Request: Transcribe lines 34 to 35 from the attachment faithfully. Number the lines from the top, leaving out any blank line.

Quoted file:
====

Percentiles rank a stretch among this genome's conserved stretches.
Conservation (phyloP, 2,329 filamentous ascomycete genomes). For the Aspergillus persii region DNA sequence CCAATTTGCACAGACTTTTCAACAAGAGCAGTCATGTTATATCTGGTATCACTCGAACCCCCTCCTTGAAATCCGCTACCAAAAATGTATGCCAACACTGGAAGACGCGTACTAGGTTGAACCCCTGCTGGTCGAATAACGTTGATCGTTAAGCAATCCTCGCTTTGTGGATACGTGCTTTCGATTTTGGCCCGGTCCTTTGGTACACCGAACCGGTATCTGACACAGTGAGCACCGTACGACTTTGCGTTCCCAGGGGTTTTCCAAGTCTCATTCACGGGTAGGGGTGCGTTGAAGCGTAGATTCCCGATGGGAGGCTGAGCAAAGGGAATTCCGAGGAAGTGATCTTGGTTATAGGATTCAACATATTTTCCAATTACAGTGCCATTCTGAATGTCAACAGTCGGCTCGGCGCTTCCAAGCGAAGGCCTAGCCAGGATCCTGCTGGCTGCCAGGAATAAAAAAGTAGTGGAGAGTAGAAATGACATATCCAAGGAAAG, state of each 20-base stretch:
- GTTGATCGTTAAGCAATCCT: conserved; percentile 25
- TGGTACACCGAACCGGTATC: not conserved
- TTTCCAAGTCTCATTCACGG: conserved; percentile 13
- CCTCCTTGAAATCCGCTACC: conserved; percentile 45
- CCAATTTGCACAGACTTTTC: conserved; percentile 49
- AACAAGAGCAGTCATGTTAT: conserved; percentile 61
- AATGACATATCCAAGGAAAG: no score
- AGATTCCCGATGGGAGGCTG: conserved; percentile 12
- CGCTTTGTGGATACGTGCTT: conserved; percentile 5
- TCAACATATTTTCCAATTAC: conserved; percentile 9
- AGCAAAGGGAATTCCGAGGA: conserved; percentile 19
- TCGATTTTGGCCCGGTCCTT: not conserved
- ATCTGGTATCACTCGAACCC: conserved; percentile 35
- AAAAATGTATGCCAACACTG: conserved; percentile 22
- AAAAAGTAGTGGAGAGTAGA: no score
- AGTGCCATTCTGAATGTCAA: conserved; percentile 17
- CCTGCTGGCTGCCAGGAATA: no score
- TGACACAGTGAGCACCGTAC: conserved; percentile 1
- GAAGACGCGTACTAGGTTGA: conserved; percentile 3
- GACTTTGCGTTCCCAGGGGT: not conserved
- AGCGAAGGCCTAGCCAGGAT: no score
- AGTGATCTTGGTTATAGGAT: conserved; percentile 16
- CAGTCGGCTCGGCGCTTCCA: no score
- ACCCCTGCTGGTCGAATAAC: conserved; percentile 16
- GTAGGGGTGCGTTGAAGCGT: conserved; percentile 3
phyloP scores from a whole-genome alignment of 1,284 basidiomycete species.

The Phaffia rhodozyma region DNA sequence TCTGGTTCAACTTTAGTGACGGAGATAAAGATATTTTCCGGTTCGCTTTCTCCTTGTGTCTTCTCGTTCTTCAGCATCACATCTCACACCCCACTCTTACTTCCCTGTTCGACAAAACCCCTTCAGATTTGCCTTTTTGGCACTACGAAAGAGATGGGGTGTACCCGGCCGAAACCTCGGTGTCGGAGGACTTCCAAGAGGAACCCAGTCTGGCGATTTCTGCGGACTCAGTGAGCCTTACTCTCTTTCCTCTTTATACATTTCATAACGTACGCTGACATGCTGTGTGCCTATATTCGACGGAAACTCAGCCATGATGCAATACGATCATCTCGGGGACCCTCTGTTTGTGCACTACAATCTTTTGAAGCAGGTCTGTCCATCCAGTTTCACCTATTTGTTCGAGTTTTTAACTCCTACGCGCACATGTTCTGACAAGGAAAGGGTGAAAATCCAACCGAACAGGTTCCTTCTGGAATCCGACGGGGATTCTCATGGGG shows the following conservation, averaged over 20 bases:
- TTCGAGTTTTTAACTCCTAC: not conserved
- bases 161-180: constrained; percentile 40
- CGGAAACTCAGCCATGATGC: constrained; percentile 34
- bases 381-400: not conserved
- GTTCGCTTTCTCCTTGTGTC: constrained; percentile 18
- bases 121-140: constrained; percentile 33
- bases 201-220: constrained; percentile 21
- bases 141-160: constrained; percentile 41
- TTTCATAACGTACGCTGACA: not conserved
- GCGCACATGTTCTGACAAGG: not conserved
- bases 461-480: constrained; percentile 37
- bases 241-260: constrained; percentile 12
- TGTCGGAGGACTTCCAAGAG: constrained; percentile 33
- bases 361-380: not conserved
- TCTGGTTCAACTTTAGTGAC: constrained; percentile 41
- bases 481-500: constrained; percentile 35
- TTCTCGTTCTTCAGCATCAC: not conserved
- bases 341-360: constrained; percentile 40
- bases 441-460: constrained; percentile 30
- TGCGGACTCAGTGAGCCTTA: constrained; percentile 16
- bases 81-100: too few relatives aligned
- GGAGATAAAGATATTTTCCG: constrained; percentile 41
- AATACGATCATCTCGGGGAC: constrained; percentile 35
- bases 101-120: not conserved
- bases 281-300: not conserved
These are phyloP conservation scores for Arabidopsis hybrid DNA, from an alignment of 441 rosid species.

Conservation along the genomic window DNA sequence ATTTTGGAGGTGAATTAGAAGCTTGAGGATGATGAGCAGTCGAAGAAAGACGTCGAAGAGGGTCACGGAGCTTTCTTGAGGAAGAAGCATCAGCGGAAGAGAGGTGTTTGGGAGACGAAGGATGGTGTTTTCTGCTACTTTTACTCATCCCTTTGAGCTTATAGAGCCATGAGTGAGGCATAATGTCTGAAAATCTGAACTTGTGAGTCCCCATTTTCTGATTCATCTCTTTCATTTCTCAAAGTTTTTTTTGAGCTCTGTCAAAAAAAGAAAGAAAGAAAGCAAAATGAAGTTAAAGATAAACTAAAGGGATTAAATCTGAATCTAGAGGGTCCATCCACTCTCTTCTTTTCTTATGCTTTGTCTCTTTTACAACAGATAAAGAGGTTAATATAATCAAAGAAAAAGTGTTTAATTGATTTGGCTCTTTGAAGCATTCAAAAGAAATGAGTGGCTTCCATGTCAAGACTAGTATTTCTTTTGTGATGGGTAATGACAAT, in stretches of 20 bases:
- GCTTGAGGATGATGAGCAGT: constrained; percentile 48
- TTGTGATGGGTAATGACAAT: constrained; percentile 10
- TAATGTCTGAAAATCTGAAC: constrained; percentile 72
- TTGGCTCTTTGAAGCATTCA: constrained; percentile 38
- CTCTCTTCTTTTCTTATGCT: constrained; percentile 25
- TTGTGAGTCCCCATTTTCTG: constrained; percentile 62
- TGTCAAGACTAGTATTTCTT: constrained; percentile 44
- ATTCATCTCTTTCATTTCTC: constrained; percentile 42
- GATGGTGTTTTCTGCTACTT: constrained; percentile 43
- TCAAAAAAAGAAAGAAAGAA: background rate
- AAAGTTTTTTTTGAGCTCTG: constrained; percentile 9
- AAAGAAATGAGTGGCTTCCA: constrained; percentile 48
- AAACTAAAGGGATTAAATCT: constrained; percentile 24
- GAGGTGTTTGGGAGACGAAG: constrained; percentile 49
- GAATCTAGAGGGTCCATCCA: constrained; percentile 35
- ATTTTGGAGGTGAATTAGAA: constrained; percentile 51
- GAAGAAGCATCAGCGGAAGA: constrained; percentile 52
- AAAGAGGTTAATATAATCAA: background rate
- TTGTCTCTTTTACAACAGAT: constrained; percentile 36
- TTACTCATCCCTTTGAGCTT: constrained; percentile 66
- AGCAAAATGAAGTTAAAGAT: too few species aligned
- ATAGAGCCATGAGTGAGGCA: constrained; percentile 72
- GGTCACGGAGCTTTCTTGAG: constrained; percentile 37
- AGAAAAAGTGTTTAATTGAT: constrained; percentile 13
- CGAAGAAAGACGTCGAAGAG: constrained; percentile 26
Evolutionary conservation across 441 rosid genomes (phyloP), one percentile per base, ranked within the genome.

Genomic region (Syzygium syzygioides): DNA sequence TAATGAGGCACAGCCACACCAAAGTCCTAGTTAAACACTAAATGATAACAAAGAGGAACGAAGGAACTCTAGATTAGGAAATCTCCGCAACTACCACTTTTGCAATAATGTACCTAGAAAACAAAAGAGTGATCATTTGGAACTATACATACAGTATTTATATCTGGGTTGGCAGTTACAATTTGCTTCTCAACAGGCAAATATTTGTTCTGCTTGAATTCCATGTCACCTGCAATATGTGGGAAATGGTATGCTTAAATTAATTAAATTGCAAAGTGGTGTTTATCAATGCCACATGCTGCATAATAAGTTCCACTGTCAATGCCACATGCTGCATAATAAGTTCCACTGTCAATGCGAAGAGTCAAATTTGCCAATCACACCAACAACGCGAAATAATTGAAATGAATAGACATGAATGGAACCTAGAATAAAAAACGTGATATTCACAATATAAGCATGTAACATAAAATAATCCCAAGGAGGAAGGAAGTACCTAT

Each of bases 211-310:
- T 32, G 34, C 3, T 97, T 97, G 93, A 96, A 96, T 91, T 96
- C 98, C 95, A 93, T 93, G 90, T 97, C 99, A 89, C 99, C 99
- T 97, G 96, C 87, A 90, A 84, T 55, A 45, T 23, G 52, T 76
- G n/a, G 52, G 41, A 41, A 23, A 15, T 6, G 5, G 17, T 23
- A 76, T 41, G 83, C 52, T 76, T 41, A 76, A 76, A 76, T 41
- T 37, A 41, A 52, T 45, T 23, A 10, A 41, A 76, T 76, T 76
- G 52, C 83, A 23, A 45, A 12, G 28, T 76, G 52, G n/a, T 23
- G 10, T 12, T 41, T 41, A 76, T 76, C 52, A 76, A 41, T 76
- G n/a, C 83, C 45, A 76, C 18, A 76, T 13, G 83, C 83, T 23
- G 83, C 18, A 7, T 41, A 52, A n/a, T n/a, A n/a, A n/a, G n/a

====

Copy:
- GTTCGCTTTCTCCTTGTGTC: constrained; percentile 18
- bases 121-140: constrained; percentile 33